By AMERICAN HEART ASSOCIATION NEWS

middleage

People with no major heart disease risk factors in middle age stay healthy and live longer, according to a 40-year study.

Compared to those who had two or more high risk factors in middle age, those who reached age 65 without a chronic illness lived an average 3.9 years longer and survived 4.5 years longer before developing a chronic illness, researchers found. They also spent 22 percent fewer of their senior years with a chronic illness — 39 percent compared to 50 percent — and saved almost $18,000 in Medicare costs.

The study, reported in the American Heart Association journal Circulation, is the first to analyze the impact of heart health in middle age on the duration of illness later in life.

“Health professionals need to let young adults know that maintaining or adopting a heart-healthy lifestyle makes it more likely that you’ll live longer and still be healthy enough to do the things you love to do when you’re older,” said Norrina Allen, Ph.D., M.P.H., assistant professor of preventive medicine at Northwestern University Feinberg School of Medicine in Chicago.

Researchers examined data from the Chicago Health Association study, which included initial health assessments in the late 1960s/early 1970s and has followed participants on an ongoing basis using Medicare health records. Researchers determined how many participants had favorable factors such as non-smokers, free of diabetes, normal weight, blood pressure and cholesterol levels versus those with elevated risk factors or high risk factors.

Looking solely at heart disease in 18,714 participants who reached age 65 without having a heart attack, stroke or congestive heart failure, those with all favorable risk factors lived 6.9 years longer without heart disease and spent 46.5 percent fewer of their senior years with heart disease.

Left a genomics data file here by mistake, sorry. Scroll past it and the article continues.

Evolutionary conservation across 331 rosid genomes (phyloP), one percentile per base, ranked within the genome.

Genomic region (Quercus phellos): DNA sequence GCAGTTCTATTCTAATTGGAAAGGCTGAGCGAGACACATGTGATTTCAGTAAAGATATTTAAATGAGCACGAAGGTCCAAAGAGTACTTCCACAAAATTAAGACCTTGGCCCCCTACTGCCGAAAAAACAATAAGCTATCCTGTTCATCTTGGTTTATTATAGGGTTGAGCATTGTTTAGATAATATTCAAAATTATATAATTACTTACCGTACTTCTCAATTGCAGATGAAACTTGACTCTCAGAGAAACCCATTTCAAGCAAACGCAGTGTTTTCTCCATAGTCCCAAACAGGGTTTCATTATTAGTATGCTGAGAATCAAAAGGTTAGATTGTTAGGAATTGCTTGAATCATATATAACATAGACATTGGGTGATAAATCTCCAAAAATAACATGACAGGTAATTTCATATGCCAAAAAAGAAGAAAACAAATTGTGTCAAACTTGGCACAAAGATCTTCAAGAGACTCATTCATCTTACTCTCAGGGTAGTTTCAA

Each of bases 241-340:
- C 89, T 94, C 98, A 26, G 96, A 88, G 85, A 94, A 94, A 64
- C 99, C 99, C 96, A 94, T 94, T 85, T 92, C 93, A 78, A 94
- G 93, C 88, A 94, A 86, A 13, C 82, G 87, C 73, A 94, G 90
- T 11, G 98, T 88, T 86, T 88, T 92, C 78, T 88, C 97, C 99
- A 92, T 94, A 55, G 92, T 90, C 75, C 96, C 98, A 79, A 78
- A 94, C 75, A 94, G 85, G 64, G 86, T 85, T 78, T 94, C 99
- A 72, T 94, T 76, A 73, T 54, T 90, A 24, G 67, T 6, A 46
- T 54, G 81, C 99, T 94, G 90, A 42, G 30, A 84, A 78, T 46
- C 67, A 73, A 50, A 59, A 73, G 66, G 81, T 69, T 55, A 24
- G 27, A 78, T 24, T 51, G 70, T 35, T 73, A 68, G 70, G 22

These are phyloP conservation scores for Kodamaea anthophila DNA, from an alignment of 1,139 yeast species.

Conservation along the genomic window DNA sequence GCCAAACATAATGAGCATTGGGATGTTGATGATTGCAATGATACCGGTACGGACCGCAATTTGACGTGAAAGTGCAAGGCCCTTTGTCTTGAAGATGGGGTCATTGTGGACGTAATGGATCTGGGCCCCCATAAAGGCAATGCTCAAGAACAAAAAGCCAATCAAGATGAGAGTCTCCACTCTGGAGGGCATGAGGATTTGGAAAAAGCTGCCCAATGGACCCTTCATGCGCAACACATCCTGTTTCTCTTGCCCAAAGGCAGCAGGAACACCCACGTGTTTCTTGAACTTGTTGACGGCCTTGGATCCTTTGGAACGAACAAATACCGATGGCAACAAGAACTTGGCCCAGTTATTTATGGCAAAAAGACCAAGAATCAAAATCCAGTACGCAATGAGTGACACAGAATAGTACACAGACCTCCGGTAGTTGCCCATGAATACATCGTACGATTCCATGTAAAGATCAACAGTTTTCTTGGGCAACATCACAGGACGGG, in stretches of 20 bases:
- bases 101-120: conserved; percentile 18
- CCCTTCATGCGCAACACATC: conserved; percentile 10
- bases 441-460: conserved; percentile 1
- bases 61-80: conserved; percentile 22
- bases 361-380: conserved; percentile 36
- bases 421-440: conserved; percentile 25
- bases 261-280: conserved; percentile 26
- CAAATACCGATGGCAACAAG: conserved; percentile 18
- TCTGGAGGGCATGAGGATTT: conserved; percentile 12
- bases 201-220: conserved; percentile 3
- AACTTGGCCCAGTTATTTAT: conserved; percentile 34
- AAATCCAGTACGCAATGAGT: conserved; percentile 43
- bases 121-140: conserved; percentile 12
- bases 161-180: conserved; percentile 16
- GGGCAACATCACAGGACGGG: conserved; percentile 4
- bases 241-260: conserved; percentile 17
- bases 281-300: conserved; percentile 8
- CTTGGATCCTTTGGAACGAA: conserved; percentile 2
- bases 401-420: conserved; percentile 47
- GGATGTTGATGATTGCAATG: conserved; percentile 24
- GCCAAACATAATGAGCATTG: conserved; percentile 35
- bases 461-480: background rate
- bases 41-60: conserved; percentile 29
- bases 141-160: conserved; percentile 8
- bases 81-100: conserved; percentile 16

“We need to think about cardiovascular health at all stages of life,” Allen said. “The small proportion of participants with favorable levels in their 40s is a call for all of us to maintain or adopt healthy lifestyles earlier in life. But risk factors and their effects accumulate over time, so even if you have risks it’s never too late to reduce their impact on your later health by exercising, eating right, and treating your high blood pressure, cholesterol and diabetes.”

The data is even more grim than a 2011-12 national survey suggesting only 8.9 percent of U.S. adults age 40-59 had five or more “ideal” health factors, according to the AHA’s Heart Disease and Stroke Statistics – 2017 Update.

The AHA created My Life Check  to educate the public on improving health by aiming to achieve seven health measures called Life’s Simple 7. It’s a composite measure of seven modifiable heart-healthy factors: cigarette smoking, physical activity, diet, body mass index, blood pressure, cholesterol and glucose levels.